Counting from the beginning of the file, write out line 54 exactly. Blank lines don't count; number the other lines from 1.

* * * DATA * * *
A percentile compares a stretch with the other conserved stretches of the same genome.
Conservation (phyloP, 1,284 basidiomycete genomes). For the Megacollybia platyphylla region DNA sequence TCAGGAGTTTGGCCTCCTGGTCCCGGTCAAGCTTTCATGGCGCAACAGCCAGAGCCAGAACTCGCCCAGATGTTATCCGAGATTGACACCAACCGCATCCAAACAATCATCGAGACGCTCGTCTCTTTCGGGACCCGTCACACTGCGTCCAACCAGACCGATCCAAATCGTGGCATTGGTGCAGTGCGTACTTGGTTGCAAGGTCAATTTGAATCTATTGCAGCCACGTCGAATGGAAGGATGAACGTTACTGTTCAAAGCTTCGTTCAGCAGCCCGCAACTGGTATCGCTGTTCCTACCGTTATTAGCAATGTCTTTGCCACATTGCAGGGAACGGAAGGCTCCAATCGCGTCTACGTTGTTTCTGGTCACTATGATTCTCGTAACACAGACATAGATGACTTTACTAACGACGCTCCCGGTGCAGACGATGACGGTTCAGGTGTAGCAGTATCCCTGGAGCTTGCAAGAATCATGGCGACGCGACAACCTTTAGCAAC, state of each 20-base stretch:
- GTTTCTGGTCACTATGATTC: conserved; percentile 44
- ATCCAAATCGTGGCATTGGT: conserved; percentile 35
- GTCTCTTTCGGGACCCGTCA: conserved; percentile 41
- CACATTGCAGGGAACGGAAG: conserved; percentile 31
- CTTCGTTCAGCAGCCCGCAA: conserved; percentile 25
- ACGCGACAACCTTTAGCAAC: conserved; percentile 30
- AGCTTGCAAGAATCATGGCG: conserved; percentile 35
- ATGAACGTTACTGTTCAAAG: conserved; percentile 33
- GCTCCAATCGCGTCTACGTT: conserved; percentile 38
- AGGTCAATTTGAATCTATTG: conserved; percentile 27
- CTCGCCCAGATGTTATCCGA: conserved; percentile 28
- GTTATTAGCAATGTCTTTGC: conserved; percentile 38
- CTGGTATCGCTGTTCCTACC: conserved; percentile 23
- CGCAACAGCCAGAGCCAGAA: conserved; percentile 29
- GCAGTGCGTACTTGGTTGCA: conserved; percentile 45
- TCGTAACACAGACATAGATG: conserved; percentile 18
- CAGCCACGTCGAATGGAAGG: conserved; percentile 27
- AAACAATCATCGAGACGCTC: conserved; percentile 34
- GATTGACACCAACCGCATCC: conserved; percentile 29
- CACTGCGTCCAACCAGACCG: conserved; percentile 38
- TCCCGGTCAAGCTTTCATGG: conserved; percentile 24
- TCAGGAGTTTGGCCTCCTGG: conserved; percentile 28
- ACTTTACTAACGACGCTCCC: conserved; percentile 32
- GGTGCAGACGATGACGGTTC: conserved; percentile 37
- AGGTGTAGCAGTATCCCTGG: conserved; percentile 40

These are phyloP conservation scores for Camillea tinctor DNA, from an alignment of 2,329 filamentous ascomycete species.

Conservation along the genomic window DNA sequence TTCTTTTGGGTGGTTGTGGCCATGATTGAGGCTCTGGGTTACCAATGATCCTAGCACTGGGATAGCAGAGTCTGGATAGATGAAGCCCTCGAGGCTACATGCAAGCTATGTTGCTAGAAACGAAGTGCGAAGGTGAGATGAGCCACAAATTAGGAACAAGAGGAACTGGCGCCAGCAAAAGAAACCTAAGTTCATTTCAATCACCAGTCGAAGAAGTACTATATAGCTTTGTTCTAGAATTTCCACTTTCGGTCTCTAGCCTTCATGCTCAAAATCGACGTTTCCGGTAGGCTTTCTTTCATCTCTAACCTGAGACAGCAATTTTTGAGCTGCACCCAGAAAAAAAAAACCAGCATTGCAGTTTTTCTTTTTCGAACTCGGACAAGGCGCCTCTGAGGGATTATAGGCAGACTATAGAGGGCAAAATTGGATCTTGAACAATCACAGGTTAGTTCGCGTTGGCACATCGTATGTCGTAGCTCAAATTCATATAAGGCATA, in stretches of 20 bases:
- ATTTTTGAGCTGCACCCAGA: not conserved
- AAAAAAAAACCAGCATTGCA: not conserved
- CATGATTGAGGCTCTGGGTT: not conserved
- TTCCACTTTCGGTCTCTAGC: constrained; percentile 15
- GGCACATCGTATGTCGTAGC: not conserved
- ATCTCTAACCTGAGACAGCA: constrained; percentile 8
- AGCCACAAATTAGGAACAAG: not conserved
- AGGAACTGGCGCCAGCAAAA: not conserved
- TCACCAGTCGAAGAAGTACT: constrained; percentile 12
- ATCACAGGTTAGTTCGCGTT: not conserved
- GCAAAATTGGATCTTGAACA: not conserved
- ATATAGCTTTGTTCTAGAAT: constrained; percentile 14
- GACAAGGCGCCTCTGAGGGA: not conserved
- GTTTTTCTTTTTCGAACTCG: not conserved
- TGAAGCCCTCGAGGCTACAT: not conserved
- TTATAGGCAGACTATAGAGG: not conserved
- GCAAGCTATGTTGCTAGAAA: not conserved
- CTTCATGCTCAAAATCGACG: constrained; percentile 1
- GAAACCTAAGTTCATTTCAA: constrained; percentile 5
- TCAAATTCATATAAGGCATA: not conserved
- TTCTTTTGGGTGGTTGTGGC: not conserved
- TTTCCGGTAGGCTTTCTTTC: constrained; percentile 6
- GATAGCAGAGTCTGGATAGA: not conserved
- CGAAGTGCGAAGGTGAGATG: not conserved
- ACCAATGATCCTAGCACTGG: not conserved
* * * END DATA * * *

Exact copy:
- ACCAATGATCCTAGCACTGG: not conserved